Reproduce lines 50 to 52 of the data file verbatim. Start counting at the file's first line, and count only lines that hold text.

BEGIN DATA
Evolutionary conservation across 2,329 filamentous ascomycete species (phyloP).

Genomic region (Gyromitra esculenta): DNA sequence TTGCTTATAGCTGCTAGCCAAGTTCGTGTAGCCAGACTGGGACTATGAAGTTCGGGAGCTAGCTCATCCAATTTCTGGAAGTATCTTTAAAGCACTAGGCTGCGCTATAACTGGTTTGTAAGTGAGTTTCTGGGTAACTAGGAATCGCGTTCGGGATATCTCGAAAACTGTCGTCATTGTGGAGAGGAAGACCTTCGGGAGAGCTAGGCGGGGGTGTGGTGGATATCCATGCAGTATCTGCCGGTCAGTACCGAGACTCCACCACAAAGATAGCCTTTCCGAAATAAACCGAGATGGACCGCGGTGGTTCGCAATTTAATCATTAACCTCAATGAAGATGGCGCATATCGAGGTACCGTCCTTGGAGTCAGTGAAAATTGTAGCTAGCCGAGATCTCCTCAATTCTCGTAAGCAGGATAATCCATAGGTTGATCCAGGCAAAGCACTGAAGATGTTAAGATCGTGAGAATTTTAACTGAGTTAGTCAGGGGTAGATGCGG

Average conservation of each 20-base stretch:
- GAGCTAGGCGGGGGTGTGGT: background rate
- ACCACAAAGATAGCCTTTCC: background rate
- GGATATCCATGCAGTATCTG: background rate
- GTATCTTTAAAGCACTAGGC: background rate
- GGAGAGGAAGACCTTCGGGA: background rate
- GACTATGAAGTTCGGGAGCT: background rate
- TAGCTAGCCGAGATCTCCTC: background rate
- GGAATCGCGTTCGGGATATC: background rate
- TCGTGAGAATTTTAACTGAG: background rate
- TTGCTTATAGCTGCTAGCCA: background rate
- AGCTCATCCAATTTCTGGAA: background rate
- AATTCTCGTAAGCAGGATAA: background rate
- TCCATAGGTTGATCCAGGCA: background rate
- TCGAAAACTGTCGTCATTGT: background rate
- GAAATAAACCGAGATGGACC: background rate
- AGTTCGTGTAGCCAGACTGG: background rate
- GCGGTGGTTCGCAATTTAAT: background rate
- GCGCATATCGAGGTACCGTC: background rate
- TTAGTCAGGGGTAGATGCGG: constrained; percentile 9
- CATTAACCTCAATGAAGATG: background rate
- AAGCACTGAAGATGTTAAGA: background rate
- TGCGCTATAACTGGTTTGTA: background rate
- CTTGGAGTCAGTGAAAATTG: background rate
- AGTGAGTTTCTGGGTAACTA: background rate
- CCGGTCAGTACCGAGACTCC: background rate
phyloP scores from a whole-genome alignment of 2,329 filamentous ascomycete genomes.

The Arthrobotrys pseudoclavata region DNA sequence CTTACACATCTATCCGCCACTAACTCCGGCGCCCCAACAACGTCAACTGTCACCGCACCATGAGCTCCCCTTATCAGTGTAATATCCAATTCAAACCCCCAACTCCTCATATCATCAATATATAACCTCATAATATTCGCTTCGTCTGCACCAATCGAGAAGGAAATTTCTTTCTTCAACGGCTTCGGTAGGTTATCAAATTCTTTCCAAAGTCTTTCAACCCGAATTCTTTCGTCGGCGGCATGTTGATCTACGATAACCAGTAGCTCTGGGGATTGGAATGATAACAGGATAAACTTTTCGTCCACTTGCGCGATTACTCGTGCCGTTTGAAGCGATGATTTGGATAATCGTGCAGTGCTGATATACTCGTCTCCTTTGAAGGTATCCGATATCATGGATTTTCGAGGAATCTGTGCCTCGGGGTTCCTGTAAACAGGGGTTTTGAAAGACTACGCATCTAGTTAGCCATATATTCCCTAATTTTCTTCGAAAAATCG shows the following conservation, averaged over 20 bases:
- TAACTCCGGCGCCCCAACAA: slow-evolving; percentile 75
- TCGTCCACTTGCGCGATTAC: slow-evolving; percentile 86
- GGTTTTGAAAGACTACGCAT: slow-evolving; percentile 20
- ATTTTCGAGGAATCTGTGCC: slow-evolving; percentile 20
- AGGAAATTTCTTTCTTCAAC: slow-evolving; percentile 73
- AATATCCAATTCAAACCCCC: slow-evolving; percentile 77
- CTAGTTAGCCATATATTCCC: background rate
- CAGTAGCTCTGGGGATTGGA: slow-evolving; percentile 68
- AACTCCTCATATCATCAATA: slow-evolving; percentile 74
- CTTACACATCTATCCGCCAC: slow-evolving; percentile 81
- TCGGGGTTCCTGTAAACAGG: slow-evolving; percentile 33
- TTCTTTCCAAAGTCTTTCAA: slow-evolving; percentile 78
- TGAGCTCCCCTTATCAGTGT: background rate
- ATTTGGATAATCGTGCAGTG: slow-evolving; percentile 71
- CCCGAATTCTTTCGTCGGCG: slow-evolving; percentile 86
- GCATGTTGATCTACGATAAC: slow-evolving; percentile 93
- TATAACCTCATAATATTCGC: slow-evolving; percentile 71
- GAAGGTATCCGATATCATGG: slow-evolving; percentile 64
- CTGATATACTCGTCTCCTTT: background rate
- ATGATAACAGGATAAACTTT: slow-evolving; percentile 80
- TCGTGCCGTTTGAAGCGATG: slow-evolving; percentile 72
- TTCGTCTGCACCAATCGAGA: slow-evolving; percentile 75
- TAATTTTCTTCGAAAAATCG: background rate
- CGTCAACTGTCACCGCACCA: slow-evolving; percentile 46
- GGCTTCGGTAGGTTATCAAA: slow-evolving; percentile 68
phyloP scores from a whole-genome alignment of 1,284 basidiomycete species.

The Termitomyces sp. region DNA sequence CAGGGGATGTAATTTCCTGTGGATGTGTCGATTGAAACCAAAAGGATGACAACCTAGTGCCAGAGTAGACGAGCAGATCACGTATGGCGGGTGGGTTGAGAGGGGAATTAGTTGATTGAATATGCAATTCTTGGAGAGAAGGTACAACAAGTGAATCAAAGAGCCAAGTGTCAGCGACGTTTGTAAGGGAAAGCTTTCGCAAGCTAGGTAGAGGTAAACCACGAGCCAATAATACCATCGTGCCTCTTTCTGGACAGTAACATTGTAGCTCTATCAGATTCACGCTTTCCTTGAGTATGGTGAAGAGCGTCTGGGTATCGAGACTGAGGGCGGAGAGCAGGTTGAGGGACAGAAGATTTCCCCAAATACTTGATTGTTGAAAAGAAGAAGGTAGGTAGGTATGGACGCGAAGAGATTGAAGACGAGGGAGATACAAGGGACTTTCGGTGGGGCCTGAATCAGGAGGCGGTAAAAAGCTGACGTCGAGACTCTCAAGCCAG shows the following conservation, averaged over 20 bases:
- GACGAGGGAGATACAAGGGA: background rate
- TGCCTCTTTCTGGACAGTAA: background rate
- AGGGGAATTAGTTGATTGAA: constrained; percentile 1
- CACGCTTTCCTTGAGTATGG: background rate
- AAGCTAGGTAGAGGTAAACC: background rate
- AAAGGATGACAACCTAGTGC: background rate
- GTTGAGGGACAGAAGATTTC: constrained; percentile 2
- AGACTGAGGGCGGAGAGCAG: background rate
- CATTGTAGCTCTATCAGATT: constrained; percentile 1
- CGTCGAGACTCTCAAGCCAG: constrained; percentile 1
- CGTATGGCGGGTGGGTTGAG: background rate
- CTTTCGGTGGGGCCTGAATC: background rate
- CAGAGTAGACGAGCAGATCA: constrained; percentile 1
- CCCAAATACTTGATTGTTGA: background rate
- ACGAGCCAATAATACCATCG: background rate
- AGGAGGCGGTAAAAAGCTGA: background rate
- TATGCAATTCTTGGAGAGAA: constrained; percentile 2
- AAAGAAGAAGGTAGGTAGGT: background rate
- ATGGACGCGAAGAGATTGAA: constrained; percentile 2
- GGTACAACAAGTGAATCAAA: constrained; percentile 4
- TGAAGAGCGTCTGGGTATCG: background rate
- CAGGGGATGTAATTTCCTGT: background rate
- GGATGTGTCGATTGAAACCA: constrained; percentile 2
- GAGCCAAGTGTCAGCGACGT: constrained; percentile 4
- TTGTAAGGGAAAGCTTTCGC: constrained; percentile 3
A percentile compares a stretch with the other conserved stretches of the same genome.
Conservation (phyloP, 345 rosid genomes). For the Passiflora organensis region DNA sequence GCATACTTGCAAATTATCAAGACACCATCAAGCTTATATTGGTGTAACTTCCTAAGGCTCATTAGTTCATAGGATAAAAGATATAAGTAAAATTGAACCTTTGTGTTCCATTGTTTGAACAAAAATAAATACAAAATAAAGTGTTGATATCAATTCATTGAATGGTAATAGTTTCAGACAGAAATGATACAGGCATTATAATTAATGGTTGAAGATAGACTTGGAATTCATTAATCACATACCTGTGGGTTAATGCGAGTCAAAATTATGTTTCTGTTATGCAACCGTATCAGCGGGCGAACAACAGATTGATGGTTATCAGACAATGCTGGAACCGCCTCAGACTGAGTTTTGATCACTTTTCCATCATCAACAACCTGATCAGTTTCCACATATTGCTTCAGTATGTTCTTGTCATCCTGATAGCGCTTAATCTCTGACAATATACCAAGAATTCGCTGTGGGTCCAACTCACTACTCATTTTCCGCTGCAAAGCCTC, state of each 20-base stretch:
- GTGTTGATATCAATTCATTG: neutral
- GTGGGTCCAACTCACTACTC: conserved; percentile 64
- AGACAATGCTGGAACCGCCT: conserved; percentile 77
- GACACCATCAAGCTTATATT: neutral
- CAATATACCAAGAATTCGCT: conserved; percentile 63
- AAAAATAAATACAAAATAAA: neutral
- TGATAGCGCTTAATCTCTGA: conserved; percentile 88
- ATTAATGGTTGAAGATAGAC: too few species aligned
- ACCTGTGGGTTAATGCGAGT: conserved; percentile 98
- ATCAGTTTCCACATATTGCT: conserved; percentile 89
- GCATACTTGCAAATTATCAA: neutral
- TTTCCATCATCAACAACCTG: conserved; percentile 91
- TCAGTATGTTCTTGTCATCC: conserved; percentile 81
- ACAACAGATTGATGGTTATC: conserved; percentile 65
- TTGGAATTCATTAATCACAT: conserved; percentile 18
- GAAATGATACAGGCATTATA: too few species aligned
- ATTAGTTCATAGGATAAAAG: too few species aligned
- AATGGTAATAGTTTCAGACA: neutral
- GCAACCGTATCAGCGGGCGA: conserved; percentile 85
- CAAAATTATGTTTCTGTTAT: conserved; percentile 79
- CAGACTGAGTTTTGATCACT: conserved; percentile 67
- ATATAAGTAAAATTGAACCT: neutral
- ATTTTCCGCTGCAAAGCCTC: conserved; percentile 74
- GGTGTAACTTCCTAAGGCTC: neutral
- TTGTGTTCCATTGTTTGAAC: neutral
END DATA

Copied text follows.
- ATGATAACAGGATAAACTTT: slow-evolving; percentile 80
- TCGTGCCGTTTGAAGCGATG: slow-evolving; percentile 72
- TTCGTCTGCACCAATCGAGA: slow-evolving; percentile 75